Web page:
Monday, July 07, 2008


I am currently at a stage where people around me are losing their “filters” left and right, and I have a sinking feeling I’m losing mine, too.

If I remember correctly from my last Psychology 101 class taken in 1923 or so, filters are those regulating devices provided by the ego that help to repress some of those anti-social and random impulses our id likes to suggest on a regular basis. The ego is under the guidance of the well-meaning superego, our conscience and critic, which governs ideals, spiritual goals, and cultural regulations. Psychological filters work very much like a coffee filter, a furnace filter, or a car filter in that they are designed to regulate what comes in or goes out. In this case, psychological filters regulate our actions and the words that come out of our mouths.

So here’s our ego working hard to act responsibly, held to impeccably high standards by our superego conscience—while at the same time we’re being bombarded by our disorganized id (our dark side) whose only desire is to let it all hang out. The id says, “If it feels good, do it.” The id says, “If you think it, say it out loud.” The id says, “I want it, therefore I should have it.” And the id says, “It’s all about me and what I want.” No wonder we feel so tired at the end of the day—it’s from keeping our filter in place, battling that pesky id from morning until night.

As far as I can tell, there are five main id filter removers:

1) Alcohol – If you have ever had a friend walk up to you at a gathering and say, “I r-e-a-l-l-y like you scho-o-o mush . . . you’re the besht frien’ I’ve ever had . . .,” you are dealing with a person whose id filter has been temporarily removed for the evening. It will generally be back in place again in the morning, along with a really bad headache.

2) Stroke – Hang around any nursing home long enough and you will run into residents who, because of stroke, have lost the part of their brain that says, “Maybe you shouldn’t say that.” It’s why the 93-year-old former Methodist minister in Room 167 shouts at the top of his voice, “Get me out of this *&%*#@ place! Help! Save me from these *!%@^$!” The filters are gone—his id has taken charge of language and emotions.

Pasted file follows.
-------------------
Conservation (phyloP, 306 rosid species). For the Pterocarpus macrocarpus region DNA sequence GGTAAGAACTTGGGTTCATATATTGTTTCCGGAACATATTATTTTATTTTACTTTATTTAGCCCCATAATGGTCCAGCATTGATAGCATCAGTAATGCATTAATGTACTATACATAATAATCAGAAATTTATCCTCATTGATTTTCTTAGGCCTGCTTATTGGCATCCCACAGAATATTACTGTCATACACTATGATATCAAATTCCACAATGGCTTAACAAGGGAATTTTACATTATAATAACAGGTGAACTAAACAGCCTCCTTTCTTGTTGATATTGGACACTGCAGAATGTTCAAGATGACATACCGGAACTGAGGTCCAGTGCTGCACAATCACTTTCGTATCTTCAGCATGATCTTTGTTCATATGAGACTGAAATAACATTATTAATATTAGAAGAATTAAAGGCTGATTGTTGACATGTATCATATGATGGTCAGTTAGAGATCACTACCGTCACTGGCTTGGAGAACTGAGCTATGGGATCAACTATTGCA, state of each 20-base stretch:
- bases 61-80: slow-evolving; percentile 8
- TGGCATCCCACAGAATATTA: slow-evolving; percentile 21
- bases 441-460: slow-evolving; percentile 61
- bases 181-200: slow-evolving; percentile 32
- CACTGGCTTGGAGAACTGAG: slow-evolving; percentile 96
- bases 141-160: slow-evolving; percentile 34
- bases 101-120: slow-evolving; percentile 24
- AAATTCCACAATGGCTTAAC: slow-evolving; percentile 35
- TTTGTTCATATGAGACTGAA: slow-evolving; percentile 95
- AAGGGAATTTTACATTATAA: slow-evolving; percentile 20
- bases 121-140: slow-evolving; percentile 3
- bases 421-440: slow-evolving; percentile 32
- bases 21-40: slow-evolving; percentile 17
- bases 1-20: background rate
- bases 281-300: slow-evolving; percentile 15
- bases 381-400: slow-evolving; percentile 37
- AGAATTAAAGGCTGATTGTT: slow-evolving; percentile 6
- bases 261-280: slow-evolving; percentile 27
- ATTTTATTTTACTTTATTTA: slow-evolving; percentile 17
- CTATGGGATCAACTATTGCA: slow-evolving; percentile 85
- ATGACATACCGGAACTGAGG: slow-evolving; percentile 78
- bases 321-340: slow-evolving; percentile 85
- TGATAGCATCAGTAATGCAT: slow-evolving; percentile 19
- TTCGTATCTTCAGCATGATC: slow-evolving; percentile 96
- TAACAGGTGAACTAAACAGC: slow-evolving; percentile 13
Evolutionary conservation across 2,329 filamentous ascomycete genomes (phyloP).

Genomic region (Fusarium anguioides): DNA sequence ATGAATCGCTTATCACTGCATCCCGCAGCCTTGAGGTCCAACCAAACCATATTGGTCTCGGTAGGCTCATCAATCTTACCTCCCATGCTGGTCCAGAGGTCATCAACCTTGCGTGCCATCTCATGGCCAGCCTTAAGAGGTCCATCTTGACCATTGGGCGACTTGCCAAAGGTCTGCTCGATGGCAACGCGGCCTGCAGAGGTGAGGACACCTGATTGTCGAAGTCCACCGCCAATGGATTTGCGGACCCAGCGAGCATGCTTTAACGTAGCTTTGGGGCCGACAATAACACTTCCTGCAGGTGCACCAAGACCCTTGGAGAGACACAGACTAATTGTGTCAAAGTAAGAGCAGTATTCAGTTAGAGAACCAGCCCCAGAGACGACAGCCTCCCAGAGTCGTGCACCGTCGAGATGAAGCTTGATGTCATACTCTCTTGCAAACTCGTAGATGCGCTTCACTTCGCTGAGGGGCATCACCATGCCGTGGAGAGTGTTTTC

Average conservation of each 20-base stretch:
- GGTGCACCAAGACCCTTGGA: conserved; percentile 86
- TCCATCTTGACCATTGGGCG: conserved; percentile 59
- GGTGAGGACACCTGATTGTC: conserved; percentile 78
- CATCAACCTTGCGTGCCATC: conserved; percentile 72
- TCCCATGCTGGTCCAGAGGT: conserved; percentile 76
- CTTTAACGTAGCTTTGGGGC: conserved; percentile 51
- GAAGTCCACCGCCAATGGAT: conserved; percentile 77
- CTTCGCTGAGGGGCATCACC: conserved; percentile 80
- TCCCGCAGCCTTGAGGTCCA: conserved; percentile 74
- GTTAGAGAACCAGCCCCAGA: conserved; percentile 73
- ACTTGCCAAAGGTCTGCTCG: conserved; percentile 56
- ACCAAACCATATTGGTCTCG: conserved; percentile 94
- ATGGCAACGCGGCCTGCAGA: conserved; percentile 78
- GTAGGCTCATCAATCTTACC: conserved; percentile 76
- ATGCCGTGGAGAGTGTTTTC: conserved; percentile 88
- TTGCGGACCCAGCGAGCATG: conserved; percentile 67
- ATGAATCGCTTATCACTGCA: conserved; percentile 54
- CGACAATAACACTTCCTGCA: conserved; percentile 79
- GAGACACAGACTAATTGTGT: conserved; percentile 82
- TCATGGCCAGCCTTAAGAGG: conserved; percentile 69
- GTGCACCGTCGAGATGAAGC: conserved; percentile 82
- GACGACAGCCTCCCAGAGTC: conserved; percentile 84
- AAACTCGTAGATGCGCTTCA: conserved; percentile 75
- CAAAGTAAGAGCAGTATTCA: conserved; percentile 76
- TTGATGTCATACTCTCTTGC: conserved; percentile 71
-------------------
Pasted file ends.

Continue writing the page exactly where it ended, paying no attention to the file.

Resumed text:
3) Watching TV Reality Shows – A steady diet of TV reality shows, in which television cameras are used to record unscripted life dialogues, only sell advertising if the unscripted dialogue is shocking and crude. The more bleeps in the audio, the better. The guests on the “Who’s My Baby’s Daddy?” episodes of The Maury Povich Show know if they’re not shocking enough, they’ll end up on the cutting room floor. Bridezilla is under pressure to alienate every single member of the bridal party. That encourages the home viewing audience to believe that unfiltered ids are the norm and filtered ids are repressed and old-fashioned.

4) Aging – It all started when Jenny Joseph wrote a poem warning that when she got old, she planned to wear purple “with a red hat which doesn’t go and doesn’t suit me.” And from there, an entire revolution was born. The poem gave permission to millions—perhaps billions—of old people (even those who don’t have strokes) to run around saying and doing whatever pops into their heads. Feel like farting in church? Let ‘er rip. You’re old and you’ve got your red hat on—what are they going to do? Feel like telling the checkout clerk at the grocery store that her multiple piercings and tattoos make her look like a Gamboozi witch doctor out of National Geographic? Go ahead—stare and make remarks. You’re wearing a red hat and you threw your id filter away—nobody can touch you.

5) Blogging – “Dance like nobody’s watching; sing like nobody’s listening; write like nobody’s reading.” Who needs a filter when you’re blogging? Let everyone know exactly what’s in that empty little head of yours. Why pretend that you are deep and mysterious—just turn that brain inside out and empty out all the fluff and trivia. Sure, the mystique is gone; but it certainly feels good to let that id come out of the closet and dance naked in the streets.

OK, now back to reality. Filter in place, everyone? Time to leave this blog and go back out into the real world. Got your prim back on? Got your proper where it belongs? Did the superego and ego get the id back in its cage? Then let’s go out to face the day.

No comments: